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What use is testosterone for cyclists?

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slcbiker said:
There is a difference between theoretical physiology and proof that something works or doesn't work and how much effect it has. That's why people do studies. For instance:
Hoogeveen and Zonderland in the International Journal of Sports Medicine. "Relationships between testosterone, cortisol and performance in professional cyclists".
From the abstract:
"These results suggest that in endurance trained cyclists, decreased testosterone levels, increased cortisol levels and a decreased testosterone: cortisol ratio does not automatically lead to a decrease in performance or a state of overtraining."

Gosh, you know what, you're right, anyone can indeed go into PubMed.
Yes you are correct. Just because the physiological actions of testosterone on the human body are well known does not automatically mean that it enhances recovery. But the problem is that it is virtually impossible to conduct a study in elite athletes because it is a banned substance. All you can do is use well trained subjects (but not professional athletes). In the absence of literature examining specifically what you're asking, it is entirely possible to make an assumption that doping with testosterone aids performance in cycling on the basis of the existing literature and the anecdotal evidence that is has been in common use for 10-20yrs in cycling. If it didn't work, they would have have figured it out a long time ago and stopped wasting a LOT of money.

Good to see you follow the link to pubmed! Many others would not have even bothered!! The Hoogeveen study isn't particularly useful though with respect to the current thread topic because it did not examine exogenous testosterone administration during a period of intensified training. What it reveals is that the test/cortisol ratio is a variable that requires very strict measurement control if it is to be of any use in monitoring accumulated athlete fatigue.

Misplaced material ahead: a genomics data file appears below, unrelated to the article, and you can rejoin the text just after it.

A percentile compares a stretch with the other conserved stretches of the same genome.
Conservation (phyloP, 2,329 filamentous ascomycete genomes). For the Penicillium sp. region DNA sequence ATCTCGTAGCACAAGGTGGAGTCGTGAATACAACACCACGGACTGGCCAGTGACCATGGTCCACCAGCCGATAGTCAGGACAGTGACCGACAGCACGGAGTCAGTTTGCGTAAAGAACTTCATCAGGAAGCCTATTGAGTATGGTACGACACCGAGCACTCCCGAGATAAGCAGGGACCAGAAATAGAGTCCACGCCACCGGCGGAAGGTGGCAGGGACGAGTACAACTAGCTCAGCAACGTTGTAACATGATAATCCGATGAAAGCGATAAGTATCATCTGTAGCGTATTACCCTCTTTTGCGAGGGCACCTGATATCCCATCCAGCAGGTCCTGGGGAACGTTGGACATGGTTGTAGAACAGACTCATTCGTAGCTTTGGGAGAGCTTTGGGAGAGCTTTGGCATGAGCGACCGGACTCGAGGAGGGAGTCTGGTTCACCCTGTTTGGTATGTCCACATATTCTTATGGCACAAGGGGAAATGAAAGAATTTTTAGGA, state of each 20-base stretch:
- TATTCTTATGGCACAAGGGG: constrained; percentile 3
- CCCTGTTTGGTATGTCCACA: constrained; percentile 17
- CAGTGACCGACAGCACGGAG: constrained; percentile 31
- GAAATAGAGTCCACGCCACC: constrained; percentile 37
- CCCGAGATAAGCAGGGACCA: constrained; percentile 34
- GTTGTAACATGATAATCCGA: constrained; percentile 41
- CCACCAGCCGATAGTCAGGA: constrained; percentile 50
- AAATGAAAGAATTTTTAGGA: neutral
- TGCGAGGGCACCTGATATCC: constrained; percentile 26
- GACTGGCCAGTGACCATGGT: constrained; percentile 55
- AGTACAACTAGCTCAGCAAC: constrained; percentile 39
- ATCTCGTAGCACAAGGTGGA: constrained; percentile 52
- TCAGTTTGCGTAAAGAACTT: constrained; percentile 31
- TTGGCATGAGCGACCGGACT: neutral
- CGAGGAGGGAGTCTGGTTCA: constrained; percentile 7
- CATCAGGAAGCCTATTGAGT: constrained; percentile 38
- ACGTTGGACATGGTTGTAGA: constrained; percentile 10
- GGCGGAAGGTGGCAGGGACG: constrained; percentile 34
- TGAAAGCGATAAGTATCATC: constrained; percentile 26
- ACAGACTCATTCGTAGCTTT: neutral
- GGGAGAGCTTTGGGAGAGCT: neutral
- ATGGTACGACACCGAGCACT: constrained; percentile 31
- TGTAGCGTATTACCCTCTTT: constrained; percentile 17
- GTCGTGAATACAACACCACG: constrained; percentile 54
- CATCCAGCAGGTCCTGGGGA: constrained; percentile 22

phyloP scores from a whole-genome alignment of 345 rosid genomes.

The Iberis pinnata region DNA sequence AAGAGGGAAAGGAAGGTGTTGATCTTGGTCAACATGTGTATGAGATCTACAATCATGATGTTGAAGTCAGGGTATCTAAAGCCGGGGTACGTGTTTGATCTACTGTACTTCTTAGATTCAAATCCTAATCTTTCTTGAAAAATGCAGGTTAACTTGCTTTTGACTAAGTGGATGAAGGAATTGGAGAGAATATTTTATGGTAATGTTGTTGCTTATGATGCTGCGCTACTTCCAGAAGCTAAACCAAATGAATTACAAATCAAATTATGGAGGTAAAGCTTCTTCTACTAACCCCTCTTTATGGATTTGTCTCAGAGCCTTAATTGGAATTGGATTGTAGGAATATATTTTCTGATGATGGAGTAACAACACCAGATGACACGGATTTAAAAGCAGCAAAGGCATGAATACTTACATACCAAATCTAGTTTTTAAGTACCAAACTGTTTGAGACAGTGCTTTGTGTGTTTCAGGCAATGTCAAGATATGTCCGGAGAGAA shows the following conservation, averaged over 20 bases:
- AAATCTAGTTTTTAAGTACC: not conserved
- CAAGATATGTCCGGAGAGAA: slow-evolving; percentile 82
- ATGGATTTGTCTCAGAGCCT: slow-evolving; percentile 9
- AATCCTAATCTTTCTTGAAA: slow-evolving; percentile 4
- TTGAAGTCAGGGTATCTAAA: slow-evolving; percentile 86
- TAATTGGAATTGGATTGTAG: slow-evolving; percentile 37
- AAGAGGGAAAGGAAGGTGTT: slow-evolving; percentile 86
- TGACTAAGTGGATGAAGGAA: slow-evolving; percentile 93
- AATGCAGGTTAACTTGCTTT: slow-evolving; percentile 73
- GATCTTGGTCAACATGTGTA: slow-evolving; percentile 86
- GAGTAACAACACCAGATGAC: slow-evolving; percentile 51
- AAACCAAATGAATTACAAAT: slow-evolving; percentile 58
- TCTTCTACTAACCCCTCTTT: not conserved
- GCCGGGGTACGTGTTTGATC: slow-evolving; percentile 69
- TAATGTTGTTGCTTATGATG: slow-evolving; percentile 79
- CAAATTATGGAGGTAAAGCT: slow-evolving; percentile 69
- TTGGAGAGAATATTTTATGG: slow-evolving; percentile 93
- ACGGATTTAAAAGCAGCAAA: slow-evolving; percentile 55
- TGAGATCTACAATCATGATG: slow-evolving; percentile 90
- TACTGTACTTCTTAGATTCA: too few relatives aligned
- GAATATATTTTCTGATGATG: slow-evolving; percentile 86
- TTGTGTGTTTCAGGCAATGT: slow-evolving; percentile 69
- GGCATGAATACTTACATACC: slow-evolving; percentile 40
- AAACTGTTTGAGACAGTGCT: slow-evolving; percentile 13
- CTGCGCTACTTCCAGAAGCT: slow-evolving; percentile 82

Jun 26, 2009
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BigBoat said:
Low sex drive with low testosterone too. Not what a cyclist wants... A 20 year old inactive male might get 900ng/dl if they have slightly above average testosterone levels. Certainly not a 20 year old cyclist.

The average 40 year old that is training hard might have below 300ng/dl! Yikes, time for some synthetic testosterone. Raising it to 1,000ng/dl isnt going to do anything as far as negative side effect. Nolvedex is good for that.

Deca Durabalin and Sustanon was good for my sex life but cycling was bad for my love life :D
 
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WD-40. said:
I agree.

Most on this forum would shudder to think what can happen to the body when training hard cleanly. There are elite riders at 19-25 years old that don't dope and have to endure ultra low testosterone levels of LESS than 300ng/dl and frequently even lower. That is not good for the long term health especially the bones... Remember that most cyclists that have low testosterone levels do not know that they have low levels or want to believe it while in their ignorance develop preventable osterpenia or worse.

I know for a fact that testosterone replacement therapy (done correctly) will increase bone density and can be VERY healthy for the elite/pro athlete who will suffer from low levels.

The human body was never designed perfectly with some being more "perfect" than others. A super diet alone is just not good enough for top athletes whether we want to believe it or not.

Road cycling is one hell of a sport but treat it with respect, treat the athletes with respect and realize that sometimes the athletes know how to look after themselves better than those not in their position.

Elsewhere on this forum I suggest that a distinction should be made between drugs that increase your performance and the ones that merely keep you healthy in a sport which often has extremely high demands placed on its professionals. I was pretty much shot down in flames. Now it would appear that we are touching on the same concept that I was proposing:rolleyes:
 
beroepsrenner said:
Elsewhere on this forum I suggest that a distinction should be made between drugs that increase your performance and the ones that merely keep you healthy in a sport which often has extremely high demands placed on its professionals. I was pretty much shot down in flames. Now it would appear that we are touching on the same concept that I was proposing:rolleyes:
In you're other posts you said that doping is often needed just to "survive" ie: not get dropped (from the peloton, the race, the team etc), but that is only the case because the high physiological demands of pro cycling are coincident with doping in the first place.

If pro cycling was completely clean though the athletes wouldn't die and they wouldn't be any less healthy than what they are now. They will just ride slower and they won't compete in as many races. It is as simple as that.

edit: if they ride clean but attempt to replicate the extreme demands that are possible with doping, then the likely outcome is that they will get sick and/or overtrained, which leads us back to the same outcome.... ride slower and less often.
 
Mar 17, 2009
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Krebs cycle said:
If pro cycling was completely clean though the athletes wouldn't die and they wouldn't be any less healthy than what they are now. They will just ride slower and they won't compete in as many races. It is as simple as that.